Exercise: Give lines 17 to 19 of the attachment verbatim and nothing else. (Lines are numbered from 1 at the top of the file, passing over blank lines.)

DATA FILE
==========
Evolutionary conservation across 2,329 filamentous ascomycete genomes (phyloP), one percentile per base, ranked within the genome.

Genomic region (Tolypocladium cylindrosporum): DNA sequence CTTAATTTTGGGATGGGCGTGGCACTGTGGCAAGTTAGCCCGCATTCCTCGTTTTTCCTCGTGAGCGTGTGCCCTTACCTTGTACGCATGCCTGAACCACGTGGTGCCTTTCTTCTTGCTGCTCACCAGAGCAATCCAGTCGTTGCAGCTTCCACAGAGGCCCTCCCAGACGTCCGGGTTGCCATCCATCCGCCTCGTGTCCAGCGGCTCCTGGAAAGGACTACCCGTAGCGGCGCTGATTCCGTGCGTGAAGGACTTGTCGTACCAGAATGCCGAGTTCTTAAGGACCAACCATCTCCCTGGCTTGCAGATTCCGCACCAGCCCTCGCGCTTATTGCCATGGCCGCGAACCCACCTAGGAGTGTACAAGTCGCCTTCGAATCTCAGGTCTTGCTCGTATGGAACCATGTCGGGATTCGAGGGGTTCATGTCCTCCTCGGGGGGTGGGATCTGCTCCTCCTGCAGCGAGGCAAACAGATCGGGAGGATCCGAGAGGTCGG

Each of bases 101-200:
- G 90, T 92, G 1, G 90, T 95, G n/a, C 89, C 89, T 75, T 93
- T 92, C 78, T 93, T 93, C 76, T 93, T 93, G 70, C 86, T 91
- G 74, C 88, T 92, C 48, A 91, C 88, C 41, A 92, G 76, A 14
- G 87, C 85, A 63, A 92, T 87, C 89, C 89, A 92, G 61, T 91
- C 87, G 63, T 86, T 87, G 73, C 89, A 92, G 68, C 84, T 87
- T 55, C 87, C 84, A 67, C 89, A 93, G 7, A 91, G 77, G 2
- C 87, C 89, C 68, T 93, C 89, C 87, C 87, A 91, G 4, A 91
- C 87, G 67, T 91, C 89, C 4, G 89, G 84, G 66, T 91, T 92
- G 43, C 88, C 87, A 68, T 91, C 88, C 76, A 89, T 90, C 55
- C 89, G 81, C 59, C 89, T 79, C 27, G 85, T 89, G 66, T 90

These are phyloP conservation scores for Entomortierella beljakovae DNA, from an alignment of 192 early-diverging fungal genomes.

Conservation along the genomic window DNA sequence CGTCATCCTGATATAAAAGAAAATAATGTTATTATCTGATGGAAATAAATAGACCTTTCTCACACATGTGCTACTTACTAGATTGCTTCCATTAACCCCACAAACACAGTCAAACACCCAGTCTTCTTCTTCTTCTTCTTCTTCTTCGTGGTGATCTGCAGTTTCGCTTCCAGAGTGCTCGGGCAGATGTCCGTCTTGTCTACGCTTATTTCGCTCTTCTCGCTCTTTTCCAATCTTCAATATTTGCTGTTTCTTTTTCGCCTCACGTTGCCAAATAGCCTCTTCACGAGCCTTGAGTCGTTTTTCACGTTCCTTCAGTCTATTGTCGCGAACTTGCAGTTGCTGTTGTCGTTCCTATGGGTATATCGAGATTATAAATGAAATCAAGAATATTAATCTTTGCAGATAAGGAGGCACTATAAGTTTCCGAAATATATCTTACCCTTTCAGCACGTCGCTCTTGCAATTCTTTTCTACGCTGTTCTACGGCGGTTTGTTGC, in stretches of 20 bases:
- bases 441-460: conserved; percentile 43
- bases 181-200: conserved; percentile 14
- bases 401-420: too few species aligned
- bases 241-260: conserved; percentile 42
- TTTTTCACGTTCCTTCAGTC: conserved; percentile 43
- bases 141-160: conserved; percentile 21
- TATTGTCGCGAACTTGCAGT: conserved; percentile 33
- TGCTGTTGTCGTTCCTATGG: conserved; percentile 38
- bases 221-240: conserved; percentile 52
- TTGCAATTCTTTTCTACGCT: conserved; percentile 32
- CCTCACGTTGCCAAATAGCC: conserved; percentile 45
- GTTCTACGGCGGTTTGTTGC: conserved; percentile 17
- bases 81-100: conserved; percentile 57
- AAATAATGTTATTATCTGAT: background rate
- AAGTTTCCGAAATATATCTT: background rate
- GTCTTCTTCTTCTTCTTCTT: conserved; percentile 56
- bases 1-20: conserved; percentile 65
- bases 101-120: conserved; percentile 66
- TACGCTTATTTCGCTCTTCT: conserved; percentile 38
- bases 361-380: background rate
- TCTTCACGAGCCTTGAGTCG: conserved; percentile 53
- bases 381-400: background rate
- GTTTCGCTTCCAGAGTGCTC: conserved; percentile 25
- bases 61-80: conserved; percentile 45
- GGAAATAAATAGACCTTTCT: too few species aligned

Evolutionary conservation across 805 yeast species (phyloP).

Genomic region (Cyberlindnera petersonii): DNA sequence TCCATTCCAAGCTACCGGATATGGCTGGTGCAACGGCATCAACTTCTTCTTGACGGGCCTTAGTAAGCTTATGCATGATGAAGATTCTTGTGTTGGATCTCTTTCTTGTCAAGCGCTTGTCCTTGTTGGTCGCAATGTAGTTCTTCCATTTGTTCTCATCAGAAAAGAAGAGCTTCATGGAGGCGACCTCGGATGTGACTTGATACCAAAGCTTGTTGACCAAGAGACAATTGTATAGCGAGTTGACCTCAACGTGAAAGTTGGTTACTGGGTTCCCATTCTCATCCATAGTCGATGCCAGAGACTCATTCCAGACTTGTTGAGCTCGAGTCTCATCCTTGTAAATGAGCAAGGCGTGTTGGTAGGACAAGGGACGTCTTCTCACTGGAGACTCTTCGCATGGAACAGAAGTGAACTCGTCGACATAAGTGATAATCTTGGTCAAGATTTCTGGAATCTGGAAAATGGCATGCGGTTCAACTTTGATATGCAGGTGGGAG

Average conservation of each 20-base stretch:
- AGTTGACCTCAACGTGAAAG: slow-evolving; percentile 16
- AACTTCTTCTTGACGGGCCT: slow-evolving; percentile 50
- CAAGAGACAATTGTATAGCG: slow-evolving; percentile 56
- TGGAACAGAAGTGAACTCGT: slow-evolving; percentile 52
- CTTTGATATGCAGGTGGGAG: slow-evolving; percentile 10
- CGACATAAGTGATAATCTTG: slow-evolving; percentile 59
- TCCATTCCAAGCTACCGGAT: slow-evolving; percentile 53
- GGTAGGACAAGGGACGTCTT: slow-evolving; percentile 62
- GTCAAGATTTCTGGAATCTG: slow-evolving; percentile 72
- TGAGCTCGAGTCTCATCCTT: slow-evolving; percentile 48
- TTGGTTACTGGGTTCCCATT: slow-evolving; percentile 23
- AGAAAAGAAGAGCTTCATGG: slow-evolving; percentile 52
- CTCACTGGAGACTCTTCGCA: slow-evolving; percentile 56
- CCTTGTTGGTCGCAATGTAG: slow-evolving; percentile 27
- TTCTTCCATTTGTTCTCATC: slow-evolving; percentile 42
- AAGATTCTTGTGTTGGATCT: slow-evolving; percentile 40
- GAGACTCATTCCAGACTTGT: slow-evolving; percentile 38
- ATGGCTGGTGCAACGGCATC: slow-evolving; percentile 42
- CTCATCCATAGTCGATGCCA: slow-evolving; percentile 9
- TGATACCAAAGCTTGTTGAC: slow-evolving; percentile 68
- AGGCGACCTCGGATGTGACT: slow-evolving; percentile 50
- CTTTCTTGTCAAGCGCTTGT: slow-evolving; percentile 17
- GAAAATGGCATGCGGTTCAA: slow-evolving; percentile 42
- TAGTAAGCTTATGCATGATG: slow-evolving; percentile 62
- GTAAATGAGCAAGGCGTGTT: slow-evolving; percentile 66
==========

- bases 181-200: conserved; percentile 14
- bases 401-420: too few species aligned
- bases 241-260: conserved; percentile 42